6. The first time I recorded was at a friend's house around 18-19 years ago. Oddly enough, forum member Joe P engineered it. He set up the basement to be as acoustically sound as a 150 year old dirt floor/fieldstone wall basement can be! We did it onto a Yamaha 4 track machine. All things considered, Joe did a marvelous job, and that little punk rock demo got travelled around quite a bit.

    We did it very old school, we did everything in one take, no overdubs or anything. I remember it was a lot of fun and doing it made me very confident to do other recording projects (including getting my own 4 track machine).
     
  7. Juneau

    Juneau

    Jul 15, 2004
    Dallas, TX.
    Well all my recording was done at a friends house, so was no pressure really. I wasnt so much nervous as I was disgusted with myself for not noticing all the flaws in my playing sooner hehe. What works fine in a gig situation or jam session simply doesnt fly in recording. You'll notice string noise you didnt want, ringing notes you didnt mute well, all kinds of things. The benifit is you'll be able to hear it and make the corrections which make you a tighter player all around.

    I say if you got the equipment, put it to use, even if you dont have a goal. Hearing yourself played back can greatly improve your playing :)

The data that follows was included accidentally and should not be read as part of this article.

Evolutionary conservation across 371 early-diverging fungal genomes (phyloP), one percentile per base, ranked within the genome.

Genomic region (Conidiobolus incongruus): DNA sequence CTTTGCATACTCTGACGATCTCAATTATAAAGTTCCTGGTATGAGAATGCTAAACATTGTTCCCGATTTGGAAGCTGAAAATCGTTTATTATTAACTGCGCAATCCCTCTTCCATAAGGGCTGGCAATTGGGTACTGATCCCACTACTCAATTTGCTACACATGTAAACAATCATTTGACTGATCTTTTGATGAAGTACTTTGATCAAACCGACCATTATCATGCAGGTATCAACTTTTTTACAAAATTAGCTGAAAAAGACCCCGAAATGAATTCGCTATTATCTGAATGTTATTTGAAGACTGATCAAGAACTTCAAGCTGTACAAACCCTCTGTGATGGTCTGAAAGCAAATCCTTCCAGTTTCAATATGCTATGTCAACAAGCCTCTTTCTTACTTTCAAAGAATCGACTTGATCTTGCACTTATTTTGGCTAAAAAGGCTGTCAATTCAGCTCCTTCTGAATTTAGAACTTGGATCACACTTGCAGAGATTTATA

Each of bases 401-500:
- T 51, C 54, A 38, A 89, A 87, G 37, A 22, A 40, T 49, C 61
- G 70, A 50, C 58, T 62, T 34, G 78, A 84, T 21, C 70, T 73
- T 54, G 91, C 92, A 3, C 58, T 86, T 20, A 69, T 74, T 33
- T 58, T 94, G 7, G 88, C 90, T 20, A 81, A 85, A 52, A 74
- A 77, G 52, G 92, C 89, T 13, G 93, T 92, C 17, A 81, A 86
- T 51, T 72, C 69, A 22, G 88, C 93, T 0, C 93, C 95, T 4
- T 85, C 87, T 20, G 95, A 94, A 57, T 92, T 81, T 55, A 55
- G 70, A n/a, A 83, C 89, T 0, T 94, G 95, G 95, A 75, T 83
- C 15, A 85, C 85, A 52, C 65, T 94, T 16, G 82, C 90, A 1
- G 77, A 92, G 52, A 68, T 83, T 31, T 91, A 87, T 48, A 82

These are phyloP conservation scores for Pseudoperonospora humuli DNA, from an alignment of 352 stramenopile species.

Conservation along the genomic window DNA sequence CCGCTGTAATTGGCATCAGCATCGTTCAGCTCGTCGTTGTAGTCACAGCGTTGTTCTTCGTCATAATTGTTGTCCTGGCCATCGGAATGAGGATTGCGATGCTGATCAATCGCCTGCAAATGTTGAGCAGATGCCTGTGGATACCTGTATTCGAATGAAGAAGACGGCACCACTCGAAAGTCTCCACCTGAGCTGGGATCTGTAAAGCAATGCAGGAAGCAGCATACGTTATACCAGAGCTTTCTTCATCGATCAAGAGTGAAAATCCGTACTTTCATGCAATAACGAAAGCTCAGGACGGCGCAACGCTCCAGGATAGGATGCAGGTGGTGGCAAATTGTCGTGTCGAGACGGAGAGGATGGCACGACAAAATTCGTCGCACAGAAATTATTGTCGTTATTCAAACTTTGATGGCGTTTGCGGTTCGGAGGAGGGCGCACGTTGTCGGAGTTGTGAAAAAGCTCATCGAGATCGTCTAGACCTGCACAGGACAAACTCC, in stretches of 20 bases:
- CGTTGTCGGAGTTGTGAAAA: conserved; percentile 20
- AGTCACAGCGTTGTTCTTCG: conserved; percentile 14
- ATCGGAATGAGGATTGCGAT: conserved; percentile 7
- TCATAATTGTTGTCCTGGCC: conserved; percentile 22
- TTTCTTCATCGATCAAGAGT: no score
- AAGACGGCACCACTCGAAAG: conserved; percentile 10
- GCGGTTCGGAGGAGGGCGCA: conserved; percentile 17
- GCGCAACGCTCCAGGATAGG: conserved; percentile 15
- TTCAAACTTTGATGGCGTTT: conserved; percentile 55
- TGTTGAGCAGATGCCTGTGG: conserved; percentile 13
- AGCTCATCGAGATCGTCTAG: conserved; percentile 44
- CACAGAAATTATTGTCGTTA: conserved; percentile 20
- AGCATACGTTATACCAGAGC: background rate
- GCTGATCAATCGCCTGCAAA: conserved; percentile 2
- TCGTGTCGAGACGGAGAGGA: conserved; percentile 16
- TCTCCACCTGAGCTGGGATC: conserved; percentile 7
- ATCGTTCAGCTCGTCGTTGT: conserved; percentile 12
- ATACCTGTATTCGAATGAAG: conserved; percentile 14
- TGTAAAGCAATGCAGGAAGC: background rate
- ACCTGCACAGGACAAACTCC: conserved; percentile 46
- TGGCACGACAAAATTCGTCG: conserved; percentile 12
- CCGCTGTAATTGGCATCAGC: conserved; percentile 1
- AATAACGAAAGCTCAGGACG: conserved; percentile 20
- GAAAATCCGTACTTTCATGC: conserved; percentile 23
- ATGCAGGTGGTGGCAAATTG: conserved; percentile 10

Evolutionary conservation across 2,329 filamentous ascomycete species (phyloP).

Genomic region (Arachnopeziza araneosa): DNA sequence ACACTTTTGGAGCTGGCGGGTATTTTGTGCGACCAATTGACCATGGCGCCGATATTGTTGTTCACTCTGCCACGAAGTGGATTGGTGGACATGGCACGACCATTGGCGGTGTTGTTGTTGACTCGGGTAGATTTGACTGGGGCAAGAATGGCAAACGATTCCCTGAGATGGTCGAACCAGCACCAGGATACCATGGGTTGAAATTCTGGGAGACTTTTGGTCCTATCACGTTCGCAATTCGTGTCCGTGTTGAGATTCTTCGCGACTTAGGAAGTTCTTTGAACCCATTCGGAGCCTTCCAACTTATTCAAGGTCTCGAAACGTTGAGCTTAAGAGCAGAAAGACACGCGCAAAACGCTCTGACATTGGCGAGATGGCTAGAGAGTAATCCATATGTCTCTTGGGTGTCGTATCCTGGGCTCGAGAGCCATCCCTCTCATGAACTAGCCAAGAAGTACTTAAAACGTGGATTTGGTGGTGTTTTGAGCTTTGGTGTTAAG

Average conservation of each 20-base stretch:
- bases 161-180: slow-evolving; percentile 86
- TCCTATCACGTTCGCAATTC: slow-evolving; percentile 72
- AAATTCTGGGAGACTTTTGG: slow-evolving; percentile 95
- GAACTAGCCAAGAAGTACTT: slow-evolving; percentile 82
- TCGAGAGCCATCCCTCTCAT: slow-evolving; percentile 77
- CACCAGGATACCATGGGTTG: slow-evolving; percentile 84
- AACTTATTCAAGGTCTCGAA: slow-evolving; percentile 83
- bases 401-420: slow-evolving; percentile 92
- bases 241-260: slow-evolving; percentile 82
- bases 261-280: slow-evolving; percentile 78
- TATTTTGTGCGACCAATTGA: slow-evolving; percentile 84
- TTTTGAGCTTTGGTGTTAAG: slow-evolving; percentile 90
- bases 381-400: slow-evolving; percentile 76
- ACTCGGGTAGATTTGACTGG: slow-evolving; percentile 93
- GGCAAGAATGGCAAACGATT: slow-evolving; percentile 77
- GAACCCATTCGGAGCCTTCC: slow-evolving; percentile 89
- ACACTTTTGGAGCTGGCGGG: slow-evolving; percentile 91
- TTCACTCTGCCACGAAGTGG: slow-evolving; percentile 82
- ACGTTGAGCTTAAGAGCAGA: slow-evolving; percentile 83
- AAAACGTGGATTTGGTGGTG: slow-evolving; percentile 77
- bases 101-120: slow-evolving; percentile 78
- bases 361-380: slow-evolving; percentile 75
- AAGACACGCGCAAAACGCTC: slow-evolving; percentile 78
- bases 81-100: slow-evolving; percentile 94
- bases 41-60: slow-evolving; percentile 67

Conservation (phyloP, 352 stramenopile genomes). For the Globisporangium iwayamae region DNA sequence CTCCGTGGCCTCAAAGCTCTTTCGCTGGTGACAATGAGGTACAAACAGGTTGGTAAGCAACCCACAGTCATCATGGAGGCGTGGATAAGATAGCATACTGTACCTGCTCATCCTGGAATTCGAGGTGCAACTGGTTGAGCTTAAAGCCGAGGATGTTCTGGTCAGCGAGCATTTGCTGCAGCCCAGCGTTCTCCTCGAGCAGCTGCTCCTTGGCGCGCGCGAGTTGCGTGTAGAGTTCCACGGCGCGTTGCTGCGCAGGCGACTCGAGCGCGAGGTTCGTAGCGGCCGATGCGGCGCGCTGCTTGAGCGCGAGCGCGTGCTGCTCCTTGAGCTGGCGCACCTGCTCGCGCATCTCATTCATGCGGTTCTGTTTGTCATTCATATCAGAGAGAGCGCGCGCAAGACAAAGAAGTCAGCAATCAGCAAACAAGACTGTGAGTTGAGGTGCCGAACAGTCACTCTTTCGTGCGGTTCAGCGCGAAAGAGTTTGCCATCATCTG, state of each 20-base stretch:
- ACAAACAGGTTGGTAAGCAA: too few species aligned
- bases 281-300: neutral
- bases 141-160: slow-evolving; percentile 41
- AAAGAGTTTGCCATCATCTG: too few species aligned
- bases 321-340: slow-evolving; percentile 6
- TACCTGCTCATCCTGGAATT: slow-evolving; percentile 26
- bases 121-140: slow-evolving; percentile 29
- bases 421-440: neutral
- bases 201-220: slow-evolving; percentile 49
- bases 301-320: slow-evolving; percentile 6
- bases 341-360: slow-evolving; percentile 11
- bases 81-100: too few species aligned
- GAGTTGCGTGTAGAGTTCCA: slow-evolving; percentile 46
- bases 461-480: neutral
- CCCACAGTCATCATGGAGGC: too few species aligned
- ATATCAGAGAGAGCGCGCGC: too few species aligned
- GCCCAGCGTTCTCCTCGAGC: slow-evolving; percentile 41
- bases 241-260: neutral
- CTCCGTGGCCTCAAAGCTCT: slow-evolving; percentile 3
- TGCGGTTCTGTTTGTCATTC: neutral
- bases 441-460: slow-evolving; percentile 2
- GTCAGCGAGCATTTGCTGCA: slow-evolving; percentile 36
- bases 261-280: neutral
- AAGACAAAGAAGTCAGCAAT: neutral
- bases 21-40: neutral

8. My friend got a digi002 and powerbook recently, and compared to a stereo minidisk recorder, man, it's weird hearing a direct signal, sometimes i'm amazed at how the other guys playing don't throw down their gear and beat the crap outta me, and other times i wonder how in the hell i played that, but it definitely is strange. while i'm playing i'm focusing on not-focusing :) When i'm listening, i'm pulled out of the picture much more and can analyze it fully, i think recording even practice sessions is essential now, but everything is objective.
     
  9. P. Aaron

    P. Aaron Supporting Member

    I was in a cheezy rock band. We didn't know what we really sounded like before recording.

    The idiot guitar player couldn't leave well enough alone. Kept changing things right then and there. Initial takes sounded ok. But the guitarist kept trying to get something that wasn't rehearsed or practiced by us as a band or, we musically weren't capable of playing at that stage.

    What I learned from that: good or bad, stick with what you rehearse. It gets expensive to re-write the songs as the tape machine is rolling.
     
  10. Edwcdc

    Edwcdc I call shotgun!

    Jul 21, 2003
    Columbia MD USA
    I remember my first time. I bought her some flowers....
    Oh, first time recording.
    The first time I ever recorded in a "real" studio, I was nervous. I thought that the guys in the control room were picking apart my playing and snickering behind the glass. I was put at ease after my first take. I walked into the control room and listen to what I just laid down and one of the engineers told me how smooth my G&L sounded. I had recorded at home on my four track and at my friends home studio but when I walked into Omega Studios(Rockville MD) I was floored. I thought, man I got no business being here. :D
    It was cool, as soon as the everyones looking at me feeling wears off everything falls into place.